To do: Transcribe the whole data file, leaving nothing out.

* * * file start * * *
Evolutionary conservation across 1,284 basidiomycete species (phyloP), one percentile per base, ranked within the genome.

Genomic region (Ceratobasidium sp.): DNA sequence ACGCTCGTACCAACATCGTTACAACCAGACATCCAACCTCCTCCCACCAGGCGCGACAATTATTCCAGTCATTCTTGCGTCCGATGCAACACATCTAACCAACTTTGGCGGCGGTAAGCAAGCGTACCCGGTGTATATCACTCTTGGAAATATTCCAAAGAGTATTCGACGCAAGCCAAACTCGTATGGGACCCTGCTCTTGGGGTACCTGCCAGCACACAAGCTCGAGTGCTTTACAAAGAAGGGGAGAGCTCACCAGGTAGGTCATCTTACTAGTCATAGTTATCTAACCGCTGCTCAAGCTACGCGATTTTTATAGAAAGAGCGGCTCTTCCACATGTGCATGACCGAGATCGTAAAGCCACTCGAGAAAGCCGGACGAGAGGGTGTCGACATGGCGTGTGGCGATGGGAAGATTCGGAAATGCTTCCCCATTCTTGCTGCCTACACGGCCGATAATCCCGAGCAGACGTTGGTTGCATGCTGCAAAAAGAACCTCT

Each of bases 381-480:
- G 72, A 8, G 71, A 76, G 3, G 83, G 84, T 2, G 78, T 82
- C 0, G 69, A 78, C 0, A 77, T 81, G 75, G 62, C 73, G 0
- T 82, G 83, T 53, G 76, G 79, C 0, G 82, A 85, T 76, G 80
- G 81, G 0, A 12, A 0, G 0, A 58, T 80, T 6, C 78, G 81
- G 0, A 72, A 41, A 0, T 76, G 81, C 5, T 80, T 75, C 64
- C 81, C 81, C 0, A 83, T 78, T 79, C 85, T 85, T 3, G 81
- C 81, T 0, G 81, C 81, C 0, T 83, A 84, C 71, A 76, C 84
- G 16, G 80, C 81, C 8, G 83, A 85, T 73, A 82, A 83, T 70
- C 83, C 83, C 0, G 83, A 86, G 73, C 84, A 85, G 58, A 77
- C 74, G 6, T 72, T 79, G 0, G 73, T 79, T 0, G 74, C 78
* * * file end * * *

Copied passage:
Evolutionary conservation across 1,284 basidiomycete species (phyloP), one percentile per base, ranked within the genome.

Genomic region (Ceratobasidium sp.): DNA sequence ACGCTCGTACCAACATCGTTACAACCAGACATCCAACCTCCTCCCACCAGGCGCGACAATTATTCCAGTCATTCTTGCGTCCGATGCAACACATCTAACCAACTTTGGCGGCGGTAAGCAAGCGTACCCGGTGTATATCACTCTTGGAAATATTCCAAAGAGTATTCGACGCAAGCCAAACTCGTATGGGACCCTGCTCTTGGGGTACCTGCCAGCACACAAGCTCGAGTGCTTTACAAAGAAGGGGAGAGCTCACCAGGTAGGTCATCTTACTAGTCATAGTTATCTAACCGCTGCTCAAGCTACGCGATTTTTATAGAAAGAGCGGCTCTTCCACATGTGCATGACCGAGATCGTAAAGCCACTCGAGAAAGCCGGACGAGAGGGTGTCGACATGGCGTGTGGCGATGGGAAGATTCGGAAATGCTTCCCCATTCTTGCTGCCTACACGGCCGATAATCCCGAGCAGACGTTGGTTGCATGCTGCAAAAAGAACCTCT

Each of bases 381-480:
- G 72, A 8, G 71, A 76, G 3, G 83, G 84, T 2, G 78, T 82
- C 0, G 69, A 78, C 0, A 77, T 81, G 75, G 62, C 73, G 0
- T 82, G 83, T 53, G 76, G 79, C 0, G 82, A 85, T 76, G 80
- G 81, G 0, A 12, A 0, G 0, A 58, T 80, T 6, C 78, G 81
- G 0, A 72, A 41, A 0, T 76, G 81, C 5, T 80, T 75, C 64
- C 81, C 81, C 0, A 83, T 78, T 79, C 85, T 85, T 3, G 81
- C 81, T 0, G 81, C 81, C 0, T 83, A 84, C 71, A 76, C 84
- G 16, G 80, C 81, C 8, G 83, A 85, T 73, A 82, A 83, T 70
- C 83, C 83, C 0, G 83, A 86, G 73, C 84, A 85, G 58, A 77
- C 74, G 6, T 72, T 79, G 0, G 73, T 79, T 0, G 74, C 78